3

The fermat-test procedure presented by Structure and Interpretation of Computer Programs has a theta-of-log(n) order of growth, which has been verified by me and many other people's experiments.

What confuses me is the random primitive procedure in its definition. Does this imply that the order of growth of random is at most theta of log(n)? After some searching work, I'm still not sure whether it's possible to write a pseudorandom number generator whose order of growth is no more than theta of log(n).

Here is the code:

(define (fermat-test n)
  (define (try-it a)
    (= (expmod a n n) a))
  ; Wait a second! What's the order of growth of `random`?
  (try-it (+ 1 (random (- n 1)))))

, where expmod has a theta-of-log(n) order of growth:

(define (expmod base exp m)
  (cond ((= exp 0) 1)
        ((even? exp)
         (remainder (square (expmod base (/ exp 2) m))
                    m))
        (else
         (remainder (* base (expmod base (- exp 1) m))
                    m)))) 

Could you explain this to me?

  • If such a pseudorandom number generator does exist, please show me how it works.
  • If such a pseudorandom number generator does not exist, please tell me how can fermat-test still have a theta-of-log(n) order of growth.
5

Fermat's Little Theorem reads as follows:

If n is a prime number and a is any positive integer less than n, then a raised to the nth power is congruent to a modulo n.

So the idea here is that given some number n, we choose any number a such that a < n and then we compute the expression an % n == a. If this expression returns false, then we know that n is not prime. However, if this expression return true, then there's a good chance that n is prime.

From this theorem, we're able to derive the function that you've listed above:

(define (fermat-test n)
  (define (try-it a)
    (= (expmod a n n) a))
  (try-it (+ 1 (random (- n 1)))))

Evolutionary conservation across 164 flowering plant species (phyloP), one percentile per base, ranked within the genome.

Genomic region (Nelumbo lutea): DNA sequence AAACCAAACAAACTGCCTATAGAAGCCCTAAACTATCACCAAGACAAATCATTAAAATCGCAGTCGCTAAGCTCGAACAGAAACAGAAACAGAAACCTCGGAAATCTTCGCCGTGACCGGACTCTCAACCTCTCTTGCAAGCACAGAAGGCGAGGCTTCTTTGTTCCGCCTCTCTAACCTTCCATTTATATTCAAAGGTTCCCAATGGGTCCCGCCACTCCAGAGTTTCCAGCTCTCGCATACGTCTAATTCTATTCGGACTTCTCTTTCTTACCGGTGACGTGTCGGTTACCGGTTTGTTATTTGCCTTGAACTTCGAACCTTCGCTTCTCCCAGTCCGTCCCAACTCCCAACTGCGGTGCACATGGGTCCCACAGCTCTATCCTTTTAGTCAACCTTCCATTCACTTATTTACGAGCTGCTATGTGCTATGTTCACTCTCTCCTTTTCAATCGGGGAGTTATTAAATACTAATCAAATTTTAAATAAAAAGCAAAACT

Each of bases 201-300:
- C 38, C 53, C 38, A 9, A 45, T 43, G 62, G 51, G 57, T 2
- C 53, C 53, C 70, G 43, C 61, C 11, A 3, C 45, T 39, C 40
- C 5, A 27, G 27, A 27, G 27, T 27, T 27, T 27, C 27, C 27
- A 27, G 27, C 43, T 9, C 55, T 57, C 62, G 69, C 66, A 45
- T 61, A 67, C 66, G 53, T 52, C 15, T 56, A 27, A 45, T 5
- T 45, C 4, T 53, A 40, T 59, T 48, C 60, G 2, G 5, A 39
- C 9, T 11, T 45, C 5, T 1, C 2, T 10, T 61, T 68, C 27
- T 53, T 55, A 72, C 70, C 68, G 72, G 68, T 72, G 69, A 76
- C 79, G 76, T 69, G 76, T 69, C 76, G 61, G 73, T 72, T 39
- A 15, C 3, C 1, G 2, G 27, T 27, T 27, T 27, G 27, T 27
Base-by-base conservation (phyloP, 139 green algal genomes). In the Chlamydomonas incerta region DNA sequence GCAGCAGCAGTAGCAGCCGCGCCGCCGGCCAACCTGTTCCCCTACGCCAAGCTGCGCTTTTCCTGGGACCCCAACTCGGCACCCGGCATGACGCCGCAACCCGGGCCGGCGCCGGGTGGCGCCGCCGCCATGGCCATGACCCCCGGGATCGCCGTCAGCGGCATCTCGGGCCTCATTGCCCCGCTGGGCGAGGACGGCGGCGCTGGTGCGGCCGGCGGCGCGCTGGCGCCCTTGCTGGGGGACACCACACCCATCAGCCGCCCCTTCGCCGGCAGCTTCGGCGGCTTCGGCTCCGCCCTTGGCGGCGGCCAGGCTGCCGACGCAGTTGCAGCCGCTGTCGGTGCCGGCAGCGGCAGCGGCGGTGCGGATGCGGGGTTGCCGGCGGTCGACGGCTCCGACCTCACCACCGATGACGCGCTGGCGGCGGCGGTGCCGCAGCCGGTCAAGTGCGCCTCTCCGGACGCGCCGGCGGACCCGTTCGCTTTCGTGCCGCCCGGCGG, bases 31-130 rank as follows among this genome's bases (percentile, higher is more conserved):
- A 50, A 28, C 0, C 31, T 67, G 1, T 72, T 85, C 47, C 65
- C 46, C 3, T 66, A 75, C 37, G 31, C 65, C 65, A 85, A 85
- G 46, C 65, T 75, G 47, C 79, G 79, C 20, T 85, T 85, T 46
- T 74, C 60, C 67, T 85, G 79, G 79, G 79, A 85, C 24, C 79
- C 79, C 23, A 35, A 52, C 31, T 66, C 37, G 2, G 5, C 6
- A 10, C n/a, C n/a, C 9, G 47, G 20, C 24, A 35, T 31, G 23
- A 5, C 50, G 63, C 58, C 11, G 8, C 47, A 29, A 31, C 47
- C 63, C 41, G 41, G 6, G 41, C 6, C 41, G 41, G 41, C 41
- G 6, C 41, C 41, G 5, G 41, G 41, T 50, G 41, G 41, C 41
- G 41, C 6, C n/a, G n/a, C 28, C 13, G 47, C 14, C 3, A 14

In your post, you've made it clear that you understand the Θ(lg n) growth & asymptotic time complexity is derived from the expmod function, so we just need to understand how random works in Scheme to know if its order of growth is constant or not.

In Scheme, you're able to generate pseudorandom numbers using the random function. From the Scheme documentation, we know that

The current implementation is a “subtract-with-carry” random-number generator, based on the algorithm from A New Class of Random Number Generators, George Marsaglia and Arif Zaman, The Annals of Applied Probability, Vol. 1, No. 3, 1991

If you're interested in reading more about this particular implementation, you're more than welcome to read more about them, but the important part here is to understand that we're able to generate pseudorandom numbers in constant time with constant space, therefore making the order of growth is unchanged by this function call.

As a quick aside, if you're genuinely interested in learning more about pseudorandom number generators in particular, the Scheme documentation makes a point to suggest that there are probably better and more efficient generators out there besides its current general purpose algorithm — so you might want to check out other generator algorithms as well.

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